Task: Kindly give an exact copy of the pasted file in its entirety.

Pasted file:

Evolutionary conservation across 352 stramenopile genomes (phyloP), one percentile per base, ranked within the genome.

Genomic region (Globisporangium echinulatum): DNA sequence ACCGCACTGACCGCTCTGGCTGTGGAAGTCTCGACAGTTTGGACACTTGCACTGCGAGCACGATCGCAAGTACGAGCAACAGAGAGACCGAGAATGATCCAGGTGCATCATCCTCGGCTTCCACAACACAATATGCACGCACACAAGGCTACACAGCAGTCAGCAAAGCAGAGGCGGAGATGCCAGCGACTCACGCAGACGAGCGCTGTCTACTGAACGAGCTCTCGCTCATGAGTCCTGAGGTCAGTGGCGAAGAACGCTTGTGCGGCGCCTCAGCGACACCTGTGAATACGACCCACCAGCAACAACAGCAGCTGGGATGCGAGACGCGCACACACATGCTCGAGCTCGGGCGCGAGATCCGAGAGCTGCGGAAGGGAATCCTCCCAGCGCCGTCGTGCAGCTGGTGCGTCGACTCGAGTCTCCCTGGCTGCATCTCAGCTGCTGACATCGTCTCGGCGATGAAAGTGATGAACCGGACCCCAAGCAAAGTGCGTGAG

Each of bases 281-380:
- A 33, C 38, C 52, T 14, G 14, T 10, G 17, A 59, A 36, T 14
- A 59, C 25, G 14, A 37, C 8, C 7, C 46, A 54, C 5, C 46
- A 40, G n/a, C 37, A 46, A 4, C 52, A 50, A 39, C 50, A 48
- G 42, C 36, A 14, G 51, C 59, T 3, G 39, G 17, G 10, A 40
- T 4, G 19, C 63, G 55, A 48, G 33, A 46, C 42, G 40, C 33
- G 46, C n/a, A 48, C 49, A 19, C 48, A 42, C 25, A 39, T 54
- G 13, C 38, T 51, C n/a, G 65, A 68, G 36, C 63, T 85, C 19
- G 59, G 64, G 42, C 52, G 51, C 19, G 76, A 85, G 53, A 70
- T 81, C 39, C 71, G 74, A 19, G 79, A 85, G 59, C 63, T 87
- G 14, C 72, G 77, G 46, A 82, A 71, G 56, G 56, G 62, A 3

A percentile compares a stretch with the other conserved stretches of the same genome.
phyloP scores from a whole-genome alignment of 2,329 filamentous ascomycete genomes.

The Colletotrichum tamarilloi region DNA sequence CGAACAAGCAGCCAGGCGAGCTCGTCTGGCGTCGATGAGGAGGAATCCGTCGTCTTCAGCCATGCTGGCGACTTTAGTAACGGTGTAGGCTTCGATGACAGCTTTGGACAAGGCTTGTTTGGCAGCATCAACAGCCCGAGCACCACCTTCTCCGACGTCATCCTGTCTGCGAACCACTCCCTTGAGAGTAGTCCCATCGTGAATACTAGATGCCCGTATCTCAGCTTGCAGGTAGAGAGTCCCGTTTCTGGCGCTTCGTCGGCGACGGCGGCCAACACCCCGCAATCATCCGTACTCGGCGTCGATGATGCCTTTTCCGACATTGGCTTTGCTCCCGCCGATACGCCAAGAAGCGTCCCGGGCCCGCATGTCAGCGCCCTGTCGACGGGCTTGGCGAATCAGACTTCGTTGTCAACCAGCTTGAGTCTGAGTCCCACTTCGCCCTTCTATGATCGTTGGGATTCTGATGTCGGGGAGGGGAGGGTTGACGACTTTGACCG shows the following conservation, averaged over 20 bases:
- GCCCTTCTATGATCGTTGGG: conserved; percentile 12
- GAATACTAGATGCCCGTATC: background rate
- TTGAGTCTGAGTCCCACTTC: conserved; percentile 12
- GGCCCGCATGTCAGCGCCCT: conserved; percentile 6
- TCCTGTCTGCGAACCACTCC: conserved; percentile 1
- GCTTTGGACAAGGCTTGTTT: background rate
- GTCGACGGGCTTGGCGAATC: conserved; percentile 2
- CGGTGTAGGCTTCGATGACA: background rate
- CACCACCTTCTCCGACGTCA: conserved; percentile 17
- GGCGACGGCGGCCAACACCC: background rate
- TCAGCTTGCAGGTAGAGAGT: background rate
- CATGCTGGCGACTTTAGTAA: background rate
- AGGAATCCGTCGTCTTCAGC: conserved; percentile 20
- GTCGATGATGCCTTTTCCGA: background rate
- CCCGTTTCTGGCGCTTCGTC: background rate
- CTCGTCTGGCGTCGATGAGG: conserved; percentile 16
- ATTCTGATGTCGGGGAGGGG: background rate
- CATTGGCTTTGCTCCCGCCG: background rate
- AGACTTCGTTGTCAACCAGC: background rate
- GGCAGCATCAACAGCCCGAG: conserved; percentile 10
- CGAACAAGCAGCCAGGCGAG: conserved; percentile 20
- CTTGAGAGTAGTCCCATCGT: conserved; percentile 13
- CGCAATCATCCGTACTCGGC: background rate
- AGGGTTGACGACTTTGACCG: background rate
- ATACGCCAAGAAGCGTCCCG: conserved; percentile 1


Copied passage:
Evolutionary conservation across 352 stramenopile genomes (phyloP), one percentile per base, ranked within the genome.

Genomic region (Globisporangium echinulatum): DNA sequence ACCGCACTGACCGCTCTGGCTGTGGAAGTCTCGACAGTTTGGACACTTGCACTGCGAGCACGATCGCAAGTACGAGCAACAGAGAGACCGAGAATGATCCAGGTGCATCATCCTCGGCTTCCACAACACAATATGCACGCACACAAGGCTACACAGCAGTCAGCAAAGCAGAGGCGGAGATGCCAGCGACTCACGCAGACGAGCGCTGTCTACTGAACGAGCTCTCGCTCATGAGTCCTGAGGTCAGTGGCGAAGAACGCTTGTGCGGCGCCTCAGCGACACCTGTGAATACGACCCACCAGCAACAACAGCAGCTGGGATGCGAGACGCGCACACACATGCTCGAGCTCGGGCGCGAGATCCGAGAGCTGCGGAAGGGAATCCTCCCAGCGCCGTCGTGCAGCTGGTGCGTCGACTCGAGTCTCCCTGGCTGCATCTCAGCTGCTGACATCGTCTCGGCGATGAAAGTGATGAACCGGACCCCAAGCAAAGTGCGTGAG

Each of bases 281-380:
- A 33, C 38, C 52, T 14, G 14, T 10, G 17, A 59, A 36, T 14
- A 59, C 25, G 14, A 37, C 8, C 7, C 46, A 54, C 5, C 46
- A 40, G n/a, C 37, A 46, A 4, C 52, A 50, A 39, C 50, A 48
- G 42, C 36, A 14, G 51, C 59, T 3, G 39, G 17, G 10, A 40
- T 4, G 19, C 63, G 55, A 48, G 33, A 46, C 42, G 40, C 33
- G 46, C n/a, A 48, C 49, A 19, C 48, A 42, C 25, A 39, T 54
- G 13, C 38, T 51, C n/a, G 65, A 68, G 36, C 63, T 85, C 19
- G 59, G 64, G 42, C 52, G 51, C 19, G 76, A 85, G 53, A 70
- T 81, C 39, C 71, G 74, A 19, G 79, A 85, G 59, C 63, T 87
- G 14, C 72, G 77, G 46, A 82, A 71, G 56, G 56, G 62, A 3

A percentile compares a stretch with the other conserved stretches of the same genome.
phyloP scores from a whole-genome alignment of 2,329 filamentous ascomycete genomes.

The Colletotrichum tamarilloi region DNA sequence CGAACAAGCAGCCAGGCGAGCTCGTCTGGCGTCGATGAGGAGGAATCCGTCGTCTTCAGCCATGCTGGCGACTTTAGTAACGGTGTAGGCTTCGATGACAGCTTTGGACAAGGCTTGTTTGGCAGCATCAACAGCCCGAGCACCACCTTCTCCGACGTCATCCTGTCTGCGAACCACTCCCTTGAGAGTAGTCCCATCGTGAATACTAGATGCCCGTATCTCAGCTTGCAGGTAGAGAGTCCCGTTTCTGGCGCTTCGTCGGCGACGGCGGCCAACACCCCGCAATCATCCGTACTCGGCGTCGATGATGCCTTTTCCGACATTGGCTTTGCTCCCGCCGATACGCCAAGAAGCGTCCCGGGCCCGCATGTCAGCGCCCTGTCGACGGGCTTGGCGAATCAGACTTCGTTGTCAACCAGCTTGAGTCTGAGTCCCACTTCGCCCTTCTATGATCGTTGGGATTCTGATGTCGGGGAGGGGAGGGTTGACGACTTTGACCG shows the following conservation, averaged over 20 bases:
- GCCCTTCTATGATCGTTGGG: conserved; percentile 12
- GAATACTAGATGCCCGTATC: background rate
- TTGAGTCTGAGTCCCACTTC: conserved; percentile 12
- GGCCCGCATGTCAGCGCCCT: conserved; percentile 6
- TCCTGTCTGCGAACCACTCC: conserved; percentile 1
- GCTTTGGACAAGGCTTGTTT: background rate
- GTCGACGGGCTTGGCGAATC: conserved; percentile 2
- CGGTGTAGGCTTCGATGACA: background rate
- CACCACCTTCTCCGACGTCA: conserved; percentile 17
- GGCGACGGCGGCCAACACCC: background rate
- TCAGCTTGCAGGTAGAGAGT: background rate
- CATGCTGGCGACTTTAGTAA: background rate
- AGGAATCCGTCGTCTTCAGC: conserved; percentile 20
- GTCGATGATGCCTTTTCCGA: background rate
- CCCGTTTCTGGCGCTTCGTC: background rate
- CTCGTCTGGCGTCGATGAGG: conserved; percentile 16
- ATTCTGATGTCGGGGAGGGG: background rate
- CATTGGCTTTGCTCCCGCCG: background rate
- AGACTTCGTTGTCAACCAGC: background rate
- GGCAGCATCAACAGCCCGAG: conserved; percentile 10
- CGAACAAGCAGCCAGGCGAG: conserved; percentile 20
- CTTGAGAGTAGTCCCATCGT: conserved; percentile 13
- CGCAATCATCCGTACTCGGC: background rate
- AGGGTTGACGACTTTGACCG: background rate
- ATACGCCAAGAAGCGTCCCG: conserved; percentile 1